The round seed phenotype is derived from the R allele of the SBE1 gene in Pisum sativum pea plants. This allele codes for a functional starch branching enzyme that converts amylose into amylopectin. Conversely, the wrinkled seed phenotype is derived from the recessive r allele. This allele is a variant of the R allele of the SBE1 gene that codes for a non-functional starch branching enzyme.
Effect of the Alleles
The R allele of the SBE1 gene is comprised of 3550 nucleotides. These nucleotides code for a chain of 960 amino acids that form the starch branching enzyme. The r allele is identical to the R allele with one notable exception – there is an extra segment of 800 nucleotides that has been inserted into the middle, making is nearly 4400 nucleotides in length. This insertion mutation means that the enzyme formed by the resulting amino acid chain is essentially non-functional and unable to convert amylose into amylopectin.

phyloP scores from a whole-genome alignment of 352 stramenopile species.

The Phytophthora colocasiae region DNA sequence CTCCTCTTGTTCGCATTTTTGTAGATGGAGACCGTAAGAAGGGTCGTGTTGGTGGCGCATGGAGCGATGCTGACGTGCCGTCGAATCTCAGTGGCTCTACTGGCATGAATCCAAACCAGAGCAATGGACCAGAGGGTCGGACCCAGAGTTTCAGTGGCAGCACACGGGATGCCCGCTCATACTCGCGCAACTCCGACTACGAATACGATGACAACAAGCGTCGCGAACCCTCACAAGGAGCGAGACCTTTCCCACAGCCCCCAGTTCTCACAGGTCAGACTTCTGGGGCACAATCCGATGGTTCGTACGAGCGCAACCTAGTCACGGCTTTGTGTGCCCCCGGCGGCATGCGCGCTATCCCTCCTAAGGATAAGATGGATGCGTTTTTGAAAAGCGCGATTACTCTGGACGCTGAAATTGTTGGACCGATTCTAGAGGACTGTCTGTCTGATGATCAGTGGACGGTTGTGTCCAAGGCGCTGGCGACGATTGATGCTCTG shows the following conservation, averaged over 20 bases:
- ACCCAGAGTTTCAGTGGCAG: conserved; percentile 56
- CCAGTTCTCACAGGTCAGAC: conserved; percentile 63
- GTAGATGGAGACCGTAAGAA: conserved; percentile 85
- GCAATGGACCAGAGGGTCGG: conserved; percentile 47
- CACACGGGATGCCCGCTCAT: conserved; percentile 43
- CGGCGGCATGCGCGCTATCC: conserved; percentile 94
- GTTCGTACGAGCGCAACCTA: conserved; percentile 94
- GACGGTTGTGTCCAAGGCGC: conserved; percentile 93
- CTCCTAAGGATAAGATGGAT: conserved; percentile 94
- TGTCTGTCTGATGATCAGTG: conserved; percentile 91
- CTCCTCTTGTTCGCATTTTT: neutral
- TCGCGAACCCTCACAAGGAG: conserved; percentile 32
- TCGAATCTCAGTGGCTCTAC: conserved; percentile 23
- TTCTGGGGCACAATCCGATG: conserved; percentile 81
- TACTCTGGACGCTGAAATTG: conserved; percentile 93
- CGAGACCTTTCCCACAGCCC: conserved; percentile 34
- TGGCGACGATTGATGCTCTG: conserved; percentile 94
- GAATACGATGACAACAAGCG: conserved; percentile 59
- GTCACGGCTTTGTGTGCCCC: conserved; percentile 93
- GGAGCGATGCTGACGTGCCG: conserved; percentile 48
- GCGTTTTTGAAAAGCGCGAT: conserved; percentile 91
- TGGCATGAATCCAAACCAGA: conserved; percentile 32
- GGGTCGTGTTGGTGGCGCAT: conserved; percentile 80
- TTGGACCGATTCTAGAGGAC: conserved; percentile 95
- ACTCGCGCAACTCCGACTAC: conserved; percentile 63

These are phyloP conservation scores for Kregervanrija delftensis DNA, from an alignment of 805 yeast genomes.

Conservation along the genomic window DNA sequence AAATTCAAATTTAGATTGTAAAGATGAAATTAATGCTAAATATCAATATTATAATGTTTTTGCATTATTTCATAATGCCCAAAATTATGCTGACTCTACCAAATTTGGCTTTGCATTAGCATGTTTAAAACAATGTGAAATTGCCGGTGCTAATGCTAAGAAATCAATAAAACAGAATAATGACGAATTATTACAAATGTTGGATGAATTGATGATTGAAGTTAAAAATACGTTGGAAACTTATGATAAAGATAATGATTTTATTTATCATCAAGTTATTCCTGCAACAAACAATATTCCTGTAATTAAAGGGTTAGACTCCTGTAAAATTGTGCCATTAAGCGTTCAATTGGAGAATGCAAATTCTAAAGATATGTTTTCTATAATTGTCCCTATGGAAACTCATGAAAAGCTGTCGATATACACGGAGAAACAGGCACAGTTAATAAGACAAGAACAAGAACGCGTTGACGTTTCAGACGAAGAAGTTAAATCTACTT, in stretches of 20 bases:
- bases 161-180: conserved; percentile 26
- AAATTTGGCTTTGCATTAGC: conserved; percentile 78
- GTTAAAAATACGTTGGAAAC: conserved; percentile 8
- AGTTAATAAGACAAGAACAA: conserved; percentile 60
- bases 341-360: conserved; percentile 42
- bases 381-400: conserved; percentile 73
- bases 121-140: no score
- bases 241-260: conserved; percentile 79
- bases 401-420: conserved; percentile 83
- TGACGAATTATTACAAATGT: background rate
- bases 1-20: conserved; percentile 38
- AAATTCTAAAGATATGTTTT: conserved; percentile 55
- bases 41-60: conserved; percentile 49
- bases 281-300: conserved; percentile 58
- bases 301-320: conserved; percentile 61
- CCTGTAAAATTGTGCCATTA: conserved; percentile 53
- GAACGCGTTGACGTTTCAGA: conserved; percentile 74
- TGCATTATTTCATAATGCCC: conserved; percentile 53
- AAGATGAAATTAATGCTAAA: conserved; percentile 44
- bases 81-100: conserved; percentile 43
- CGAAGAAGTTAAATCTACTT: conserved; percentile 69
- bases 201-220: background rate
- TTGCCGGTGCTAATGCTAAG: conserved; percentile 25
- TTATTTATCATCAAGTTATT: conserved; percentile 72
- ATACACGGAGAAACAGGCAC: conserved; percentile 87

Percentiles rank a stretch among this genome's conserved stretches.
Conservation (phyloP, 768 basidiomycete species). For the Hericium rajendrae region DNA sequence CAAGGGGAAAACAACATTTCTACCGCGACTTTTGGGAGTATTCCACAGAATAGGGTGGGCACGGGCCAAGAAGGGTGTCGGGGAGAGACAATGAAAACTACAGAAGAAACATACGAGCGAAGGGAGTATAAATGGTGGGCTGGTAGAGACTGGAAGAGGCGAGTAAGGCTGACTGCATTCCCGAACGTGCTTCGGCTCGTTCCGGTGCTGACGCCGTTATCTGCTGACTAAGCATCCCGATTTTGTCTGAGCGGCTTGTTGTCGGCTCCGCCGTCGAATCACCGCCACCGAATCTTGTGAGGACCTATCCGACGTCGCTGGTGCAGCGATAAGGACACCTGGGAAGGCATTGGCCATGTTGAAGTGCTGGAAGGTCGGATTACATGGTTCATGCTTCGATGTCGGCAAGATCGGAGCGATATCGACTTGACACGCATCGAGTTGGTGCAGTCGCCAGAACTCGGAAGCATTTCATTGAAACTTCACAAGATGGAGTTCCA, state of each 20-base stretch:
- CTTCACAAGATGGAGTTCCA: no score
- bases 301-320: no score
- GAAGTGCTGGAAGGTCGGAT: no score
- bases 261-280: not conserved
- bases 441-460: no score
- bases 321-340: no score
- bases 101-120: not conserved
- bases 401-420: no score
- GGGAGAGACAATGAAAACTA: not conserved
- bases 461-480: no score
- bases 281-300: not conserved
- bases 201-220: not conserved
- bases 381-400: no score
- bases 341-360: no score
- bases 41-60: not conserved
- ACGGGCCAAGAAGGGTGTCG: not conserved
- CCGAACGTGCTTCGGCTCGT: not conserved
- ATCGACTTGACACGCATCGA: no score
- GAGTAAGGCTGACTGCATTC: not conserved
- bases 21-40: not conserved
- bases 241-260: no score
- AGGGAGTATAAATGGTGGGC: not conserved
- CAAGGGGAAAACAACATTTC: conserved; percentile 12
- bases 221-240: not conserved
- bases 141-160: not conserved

Instead, the presence of the r allele results in excess glucose that combines with fructose to produce sucrose. The additional sucrose means that homozygous rr pea seeds taste sweeter. Any pea plant that has at least one R allele will be able to make functional starch branching enzymes for use within pea plant seed cells. This explains why the R allele is considered dominant over the r allele.